It’s been a while since I’ve written about beauty. Not from lack of enthusiasm, it’s just that in striving to spend less and use up what I already own, I’ve found myself with fewer words to say on the subject. I’ve been trying to whittle down my products as more items run out, with the end point being a collection where everything is used on a regularly basis.
But while the shimmery purple eyeshadows and brightly coloured liners are gone for good (much like the days when I had the time and patience to apply a tonne of eye make-up), there are still products I love, and they survive the decluttering process every time. They’re cruelty-free, they’re from brands I’m happy to support, and they work. They’re not passing fads—they remain useful, and I’m happy to repurchase them. They’re my hero products.
I’m starting this series with hand care. Exciting? No. Essential? Absolutely, especially at this time of year, when the cold bites at your skin.
Salted Coconut Hand Scrub (v)
Maybe a hand scrub seems pointless, especially for someone who’s trying to cut down the amount of products they own. But the skin on my hands gets dry and flaky almost instantly at this time of year, whether I’m wearing gloves or not, and I like having something to slough off the dead skin.
Sea salt is the exfoliant in Salted Coconut, since it’s packed with minerals that cleanse the skin, while coconut oil and cupuacu butter provide a moisturising base. They’re both emollients, which means they absorb water easily. The sea salt has a fine, grainy texture, so it’s not too harsh on sore skin, while the oils and butter add a pleasant slip that makes scrubbing easy. You can feel the difference almost instantly.
You can use Salted Coconut on wet or dry hands, but I find that holding your hands under the tap for a few seconds first brings out the creaminess of the scrub. I’ve been using it every night and although I do still get the odd dry patch on my hands, they’re nowhere near as bad as usual. I can’t recommend this enough.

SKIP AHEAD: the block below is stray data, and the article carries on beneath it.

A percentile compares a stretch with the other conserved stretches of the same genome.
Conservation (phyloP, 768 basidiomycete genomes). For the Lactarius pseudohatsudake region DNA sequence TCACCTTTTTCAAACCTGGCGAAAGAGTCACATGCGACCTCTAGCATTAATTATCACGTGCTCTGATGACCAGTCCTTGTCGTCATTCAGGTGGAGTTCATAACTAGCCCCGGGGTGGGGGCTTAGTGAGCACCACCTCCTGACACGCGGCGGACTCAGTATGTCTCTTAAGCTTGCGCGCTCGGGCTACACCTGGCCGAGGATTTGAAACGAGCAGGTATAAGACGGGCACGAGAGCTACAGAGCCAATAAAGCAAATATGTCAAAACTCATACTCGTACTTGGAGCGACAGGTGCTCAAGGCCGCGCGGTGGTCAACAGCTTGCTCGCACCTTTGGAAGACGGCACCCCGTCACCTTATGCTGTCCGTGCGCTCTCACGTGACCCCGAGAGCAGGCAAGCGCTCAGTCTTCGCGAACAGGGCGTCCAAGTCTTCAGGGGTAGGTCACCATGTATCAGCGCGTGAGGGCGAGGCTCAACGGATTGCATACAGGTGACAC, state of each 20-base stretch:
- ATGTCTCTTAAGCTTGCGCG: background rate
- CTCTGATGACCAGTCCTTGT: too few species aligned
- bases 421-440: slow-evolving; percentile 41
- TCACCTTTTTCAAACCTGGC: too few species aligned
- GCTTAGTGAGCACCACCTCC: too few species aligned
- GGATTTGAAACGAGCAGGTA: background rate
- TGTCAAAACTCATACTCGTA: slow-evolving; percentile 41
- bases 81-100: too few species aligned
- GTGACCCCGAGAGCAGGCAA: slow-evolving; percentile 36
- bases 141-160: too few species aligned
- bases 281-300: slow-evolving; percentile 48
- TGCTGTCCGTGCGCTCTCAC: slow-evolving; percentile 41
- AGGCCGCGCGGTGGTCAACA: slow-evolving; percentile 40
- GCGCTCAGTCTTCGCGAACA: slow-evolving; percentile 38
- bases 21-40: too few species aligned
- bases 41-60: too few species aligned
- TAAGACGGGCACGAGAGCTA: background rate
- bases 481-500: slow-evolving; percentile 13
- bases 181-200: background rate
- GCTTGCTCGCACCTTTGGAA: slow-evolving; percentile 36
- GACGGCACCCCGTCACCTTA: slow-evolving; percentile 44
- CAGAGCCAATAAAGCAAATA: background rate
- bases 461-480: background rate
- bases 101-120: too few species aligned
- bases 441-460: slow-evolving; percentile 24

Salted Coconut costs £8.50 for 130g, or £15.95 for 300g.
I have hand cream on my desk at work, on my desk at home, and in the cupboard under the bathroom sink. (This is part of my effort to use up all my products before they expire.) Helping Hands is my bathroom sink cream, since I need to wash my hands before I use it—hygiene and all that.
Originally created for nurses, the cream contains chamomile water to calm, almond oil to moisturise, cocoa butter to soften, and honey for its antiseptic purposes. It’s light, gentle, and doesn’t feel sticky or greasy, but my oh my does it work wonders for dry, lifeless skin.
I usually apply Helping Hands just after I use Salted Coconut, but before I go to bed, so I don’t have to sit around waiting for it to sink in. My hands are always much softer in the morning, and any inflammation will have calmed right down.
Helping Hands costs £8.95 for 100g.
- They don’t test their products on animals.
- They have a large range of vegan products, which are all clearly labelled.
- They have plenty of packaging-free products and regularly increase the range, which includes solid versions of classic favourites, like the seasonal Snow Fairy.
- You can take your clean, empty pots back to any Lush store, and they’ll send them back to Poole in Dorset, where they’re reformulated into new pots and used again (a process that can be repeated). This is known as a closed-loop recycling system. Oh, and you’ll also get a free face mask; my personal favourites are Rosy Cheeks and Catastrophe Cosmetic.
I’d like the Hero Products series to help others create their own collection of must-haves. While I’d highly recommend both Salted Coconut and Helping Hands, they’re not going to be suitable for everyone. Some may think using a hand scrub is excessive; others might look for different ingredients. But a hand cream is an essential for many of us, and certainly worth the investment.
How do you look after dry hands in winter? Have you tried either of these products before? Let me know in the comments.
(v) = vegan